With organizations running increasing numbers of critical systems over private clouds, there is a greater need than ever for reliable, highly available infrastructure. VM high availability allows for maximum uptime when running in the cloud, while shielding the user from any unplanned downtime of the infrastructure.
In broad terms, both Cloud Native apps and traditional applications rely on high availability to maintain maximum uptime. However, while Cloud Native apps are designed to tolerate failures of an availability zone by auto scaling to another server within the zone, traditional apps cannot tolerate such infrastructure failures, as they assume that the underlying infrastructure is fully functioning. OpenStack Masakari provides VM high availability to these apps by automatically recovering VMs from compute host failure events.
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Transcript of Video:
Pushkar: [00:18] Today, we are going to talk about high availability for virtual machines. What is high-availability? Availability in computing terms refers to the amount of time a particular service is available, functionally available during any given amount of time.
Pushkar: [00:32] As more and more workloads are deployed to the private cloud, the need for reliable infrastructure has gone up significantly. VM high availability
refers to the ability of the cloud to tolerate infrastructure failures without affecting a user's virtual machine, which means that the VM keeps it on running fine and the user does not see any downtime to his work.
Pushkar: [00:52] In broad terms, today's applications can be categorized into two types - Cloud Native apps and traditional apps.
Pushkar: [01:00] Cloud Native apps are designed to tolerate failures of an availability zone. In OpenStack, these applications can be deployed using the open stack heat service in the auto-scaling groups. So whenever there is an infrastructure failure the HEAT service will auto-scale the app to a different availability zone and the app keeps running fine.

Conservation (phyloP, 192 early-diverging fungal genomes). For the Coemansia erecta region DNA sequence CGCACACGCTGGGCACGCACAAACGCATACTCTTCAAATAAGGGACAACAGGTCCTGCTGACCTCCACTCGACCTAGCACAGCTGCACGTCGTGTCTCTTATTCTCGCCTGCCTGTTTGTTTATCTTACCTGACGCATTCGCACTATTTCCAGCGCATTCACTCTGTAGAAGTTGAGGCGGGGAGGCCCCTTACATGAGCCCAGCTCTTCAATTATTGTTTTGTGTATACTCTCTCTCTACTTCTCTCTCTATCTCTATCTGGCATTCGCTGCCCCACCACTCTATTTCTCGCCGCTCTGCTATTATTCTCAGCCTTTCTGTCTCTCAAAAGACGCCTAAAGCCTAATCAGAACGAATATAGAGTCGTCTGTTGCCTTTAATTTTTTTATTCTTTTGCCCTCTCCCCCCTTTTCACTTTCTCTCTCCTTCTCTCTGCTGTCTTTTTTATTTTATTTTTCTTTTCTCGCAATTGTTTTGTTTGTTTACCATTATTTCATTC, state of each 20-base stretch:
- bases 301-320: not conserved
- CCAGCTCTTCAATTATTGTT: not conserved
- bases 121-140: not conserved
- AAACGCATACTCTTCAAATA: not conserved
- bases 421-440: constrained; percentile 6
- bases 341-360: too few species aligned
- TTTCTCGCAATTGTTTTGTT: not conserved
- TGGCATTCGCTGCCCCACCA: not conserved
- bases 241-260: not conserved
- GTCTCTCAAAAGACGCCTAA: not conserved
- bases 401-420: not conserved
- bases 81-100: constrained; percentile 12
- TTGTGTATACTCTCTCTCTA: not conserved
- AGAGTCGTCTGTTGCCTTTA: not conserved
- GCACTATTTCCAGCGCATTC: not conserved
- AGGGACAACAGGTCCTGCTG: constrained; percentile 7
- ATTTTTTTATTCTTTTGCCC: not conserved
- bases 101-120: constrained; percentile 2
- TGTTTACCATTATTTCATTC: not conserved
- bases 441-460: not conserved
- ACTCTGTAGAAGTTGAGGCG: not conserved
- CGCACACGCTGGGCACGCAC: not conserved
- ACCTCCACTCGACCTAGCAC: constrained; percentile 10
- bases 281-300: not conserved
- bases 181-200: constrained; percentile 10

Pushkar: [01:21] Traditional apps are not designed to tolerate such failures. They require a reliable infrastructure. This is where OpenStack Masakari comes into picture. OpenStack Masakari uses Pacemaker and Corosync for creating a cluster on the host and detecting host failures.
Pushkar: [01:37] Here the administrator now needs to deploy and monitor and configure not just where Pacemaker and Corosync but also open stack Masakari. And after detecting host failures, if the host needs to be removed he needs to make sure that the cluster is healthy again before starting the workloads.
Pushkar: [01:56] So how does Platform9 Manage OpenStack help in a VM high-availability. Platform9 uses Hasicorp Consul for creating a cluster instead of Pacemaker and Corosync. This cluster of Consul hosts will be used for detecting host failure event.
Pushkar: [02:13] So when an administrator wants to enable high availability and Platform9 Managed OpenStack, all he needs to do is create a host aggregate and select enable HA. Platform9 will then install, configure and monitor the console services on the host and it will also install and configure Masakari on the controllers.
Pushkar: [02:34] This takes out a lot of complexity from enabling HA for virtual machines. Enabling VM high-availability should not be a challenge and Platform9 Managed OpenStack and OpenStack Masakari can make that simple for you.